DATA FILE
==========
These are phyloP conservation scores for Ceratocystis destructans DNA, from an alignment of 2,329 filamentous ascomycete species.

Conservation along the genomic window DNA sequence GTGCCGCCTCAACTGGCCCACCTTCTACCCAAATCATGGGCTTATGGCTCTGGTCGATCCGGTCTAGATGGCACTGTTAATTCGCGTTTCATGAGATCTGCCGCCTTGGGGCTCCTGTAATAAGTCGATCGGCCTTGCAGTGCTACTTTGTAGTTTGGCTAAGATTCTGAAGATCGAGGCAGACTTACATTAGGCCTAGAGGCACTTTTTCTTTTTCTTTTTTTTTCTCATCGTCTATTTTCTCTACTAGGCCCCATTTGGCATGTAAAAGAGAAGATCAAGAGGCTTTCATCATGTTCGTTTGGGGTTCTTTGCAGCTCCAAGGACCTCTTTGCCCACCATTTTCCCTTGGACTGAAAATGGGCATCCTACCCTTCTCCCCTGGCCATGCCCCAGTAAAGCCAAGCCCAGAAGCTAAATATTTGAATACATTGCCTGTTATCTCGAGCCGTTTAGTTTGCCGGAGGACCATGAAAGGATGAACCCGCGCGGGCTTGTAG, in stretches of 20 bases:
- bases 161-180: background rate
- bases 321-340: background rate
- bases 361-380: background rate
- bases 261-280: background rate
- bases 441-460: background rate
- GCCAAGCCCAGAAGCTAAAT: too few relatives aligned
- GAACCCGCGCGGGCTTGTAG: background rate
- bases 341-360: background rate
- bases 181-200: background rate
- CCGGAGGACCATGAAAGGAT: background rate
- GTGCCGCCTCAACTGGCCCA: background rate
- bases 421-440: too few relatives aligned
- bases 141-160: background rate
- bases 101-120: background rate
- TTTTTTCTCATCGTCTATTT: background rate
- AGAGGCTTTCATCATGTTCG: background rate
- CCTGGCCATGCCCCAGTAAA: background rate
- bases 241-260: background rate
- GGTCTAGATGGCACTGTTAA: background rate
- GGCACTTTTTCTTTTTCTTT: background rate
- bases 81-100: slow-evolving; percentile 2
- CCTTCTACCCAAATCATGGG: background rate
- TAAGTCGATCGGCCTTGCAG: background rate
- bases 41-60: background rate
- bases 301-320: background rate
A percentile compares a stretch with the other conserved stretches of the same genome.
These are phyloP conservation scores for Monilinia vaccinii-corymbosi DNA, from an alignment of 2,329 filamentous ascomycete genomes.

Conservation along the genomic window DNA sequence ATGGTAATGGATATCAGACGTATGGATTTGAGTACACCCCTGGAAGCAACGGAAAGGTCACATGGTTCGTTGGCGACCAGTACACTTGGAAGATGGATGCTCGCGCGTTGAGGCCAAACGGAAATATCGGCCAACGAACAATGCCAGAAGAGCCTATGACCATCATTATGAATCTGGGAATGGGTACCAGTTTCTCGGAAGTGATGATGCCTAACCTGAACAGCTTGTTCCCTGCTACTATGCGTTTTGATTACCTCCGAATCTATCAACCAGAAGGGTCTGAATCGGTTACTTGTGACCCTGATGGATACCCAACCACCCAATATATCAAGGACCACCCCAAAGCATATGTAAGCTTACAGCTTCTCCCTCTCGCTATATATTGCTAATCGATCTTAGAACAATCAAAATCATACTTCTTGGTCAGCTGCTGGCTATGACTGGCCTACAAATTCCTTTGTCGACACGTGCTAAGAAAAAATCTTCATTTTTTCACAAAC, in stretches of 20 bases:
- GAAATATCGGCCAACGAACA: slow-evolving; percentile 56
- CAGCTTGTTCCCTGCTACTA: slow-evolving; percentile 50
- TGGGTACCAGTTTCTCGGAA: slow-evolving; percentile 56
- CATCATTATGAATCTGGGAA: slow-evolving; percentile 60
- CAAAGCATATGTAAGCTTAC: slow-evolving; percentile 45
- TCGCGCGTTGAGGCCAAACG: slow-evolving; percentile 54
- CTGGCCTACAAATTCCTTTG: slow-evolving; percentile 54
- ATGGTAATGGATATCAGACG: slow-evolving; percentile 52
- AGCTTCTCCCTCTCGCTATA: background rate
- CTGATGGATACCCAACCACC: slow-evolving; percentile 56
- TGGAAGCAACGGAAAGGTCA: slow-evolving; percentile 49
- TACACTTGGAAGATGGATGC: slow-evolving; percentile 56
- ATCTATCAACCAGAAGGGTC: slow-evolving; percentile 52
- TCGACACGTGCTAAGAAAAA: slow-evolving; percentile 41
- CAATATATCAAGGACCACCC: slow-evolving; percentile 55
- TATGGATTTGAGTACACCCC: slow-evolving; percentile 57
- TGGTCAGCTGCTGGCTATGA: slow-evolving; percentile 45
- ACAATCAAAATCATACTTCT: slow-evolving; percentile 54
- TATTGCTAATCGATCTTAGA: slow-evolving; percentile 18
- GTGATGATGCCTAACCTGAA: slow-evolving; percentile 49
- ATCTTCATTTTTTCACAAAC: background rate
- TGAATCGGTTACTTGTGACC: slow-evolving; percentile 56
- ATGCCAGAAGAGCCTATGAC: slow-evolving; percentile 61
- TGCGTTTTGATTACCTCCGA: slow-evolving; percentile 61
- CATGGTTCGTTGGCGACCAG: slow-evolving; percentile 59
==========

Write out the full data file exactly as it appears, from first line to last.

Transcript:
These are phyloP conservation scores for Ceratocystis destructans DNA, from an alignment of 2,329 filamentous ascomycete species.

Conservation along the genomic window DNA sequence GTGCCGCCTCAACTGGCCCACCTTCTACCCAAATCATGGGCTTATGGCTCTGGTCGATCCGGTCTAGATGGCACTGTTAATTCGCGTTTCATGAGATCTGCCGCCTTGGGGCTCCTGTAATAAGTCGATCGGCCTTGCAGTGCTACTTTGTAGTTTGGCTAAGATTCTGAAGATCGAGGCAGACTTACATTAGGCCTAGAGGCACTTTTTCTTTTTCTTTTTTTTTCTCATCGTCTATTTTCTCTACTAGGCCCCATTTGGCATGTAAAAGAGAAGATCAAGAGGCTTTCATCATGTTCGTTTGGGGTTCTTTGCAGCTCCAAGGACCTCTTTGCCCACCATTTTCCCTTGGACTGAAAATGGGCATCCTACCCTTCTCCCCTGGCCATGCCCCAGTAAAGCCAAGCCCAGAAGCTAAATATTTGAATACATTGCCTGTTATCTCGAGCCGTTTAGTTTGCCGGAGGACCATGAAAGGATGAACCCGCGCGGGCTTGTAG, in stretches of 20 bases:
- bases 161-180: background rate
- bases 321-340: background rate
- bases 361-380: background rate
- bases 261-280: background rate
- bases 441-460: background rate
- GCCAAGCCCAGAAGCTAAAT: too few relatives aligned
- GAACCCGCGCGGGCTTGTAG: background rate
- bases 341-360: background rate
- bases 181-200: background rate
- CCGGAGGACCATGAAAGGAT: background rate
- GTGCCGCCTCAACTGGCCCA: background rate
- bases 421-440: too few relatives aligned
- bases 141-160: background rate
- bases 101-120: background rate
- TTTTTTCTCATCGTCTATTT: background rate
- AGAGGCTTTCATCATGTTCG: background rate
- CCTGGCCATGCCCCAGTAAA: background rate
- bases 241-260: background rate
- GGTCTAGATGGCACTGTTAA: background rate
- GGCACTTTTTCTTTTTCTTT: background rate
- bases 81-100: slow-evolving; percentile 2
- CCTTCTACCCAAATCATGGG: background rate
- TAAGTCGATCGGCCTTGCAG: background rate
- bases 41-60: background rate
- bases 301-320: background rate
A percentile compares a stretch with the other conserved stretches of the same genome.
These are phyloP conservation scores for Monilinia vaccinii-corymbosi DNA, from an alignment of 2,329 filamentous ascomycete genomes.

Conservation along the genomic window DNA sequence ATGGTAATGGATATCAGACGTATGGATTTGAGTACACCCCTGGAAGCAACGGAAAGGTCACATGGTTCGTTGGCGACCAGTACACTTGGAAGATGGATGCTCGCGCGTTGAGGCCAAACGGAAATATCGGCCAACGAACAATGCCAGAAGAGCCTATGACCATCATTATGAATCTGGGAATGGGTACCAGTTTCTCGGAAGTGATGATGCCTAACCTGAACAGCTTGTTCCCTGCTACTATGCGTTTTGATTACCTCCGAATCTATCAACCAGAAGGGTCTGAATCGGTTACTTGTGACCCTGATGGATACCCAACCACCCAATATATCAAGGACCACCCCAAAGCATATGTAAGCTTACAGCTTCTCCCTCTCGCTATATATTGCTAATCGATCTTAGAACAATCAAAATCATACTTCTTGGTCAGCTGCTGGCTATGACTGGCCTACAAATTCCTTTGTCGACACGTGCTAAGAAAAAATCTTCATTTTTTCACAAAC, in stretches of 20 bases:
- GAAATATCGGCCAACGAACA: slow-evolving; percentile 56
- CAGCTTGTTCCCTGCTACTA: slow-evolving; percentile 50
- TGGGTACCAGTTTCTCGGAA: slow-evolving; percentile 56
- CATCATTATGAATCTGGGAA: slow-evolving; percentile 60
- CAAAGCATATGTAAGCTTAC: slow-evolving; percentile 45
- TCGCGCGTTGAGGCCAAACG: slow-evolving; percentile 54
- CTGGCCTACAAATTCCTTTG: slow-evolving; percentile 54
- ATGGTAATGGATATCAGACG: slow-evolving; percentile 52
- AGCTTCTCCCTCTCGCTATA: background rate
- CTGATGGATACCCAACCACC: slow-evolving; percentile 56
- TGGAAGCAACGGAAAGGTCA: slow-evolving; percentile 49
- TACACTTGGAAGATGGATGC: slow-evolving; percentile 56
- ATCTATCAACCAGAAGGGTC: slow-evolving; percentile 52
- TCGACACGTGCTAAGAAAAA: slow-evolving; percentile 41
- CAATATATCAAGGACCACCC: slow-evolving; percentile 55
- TATGGATTTGAGTACACCCC: slow-evolving; percentile 57
- TGGTCAGCTGCTGGCTATGA: slow-evolving; percentile 45
- ACAATCAAAATCATACTTCT: slow-evolving; percentile 54
- TATTGCTAATCGATCTTAGA: slow-evolving; percentile 18
- GTGATGATGCCTAACCTGAA: slow-evolving; percentile 49
- ATCTTCATTTTTTCACAAAC: background rate
- TGAATCGGTTACTTGTGACC: slow-evolving; percentile 56
- ATGCCAGAAGAGCCTATGAC: slow-evolving; percentile 61
- TGCGTTTTGATTACCTCCGA: slow-evolving; percentile 61
- CATGGTTCGTTGGCGACCAG: slow-evolving; percentile 59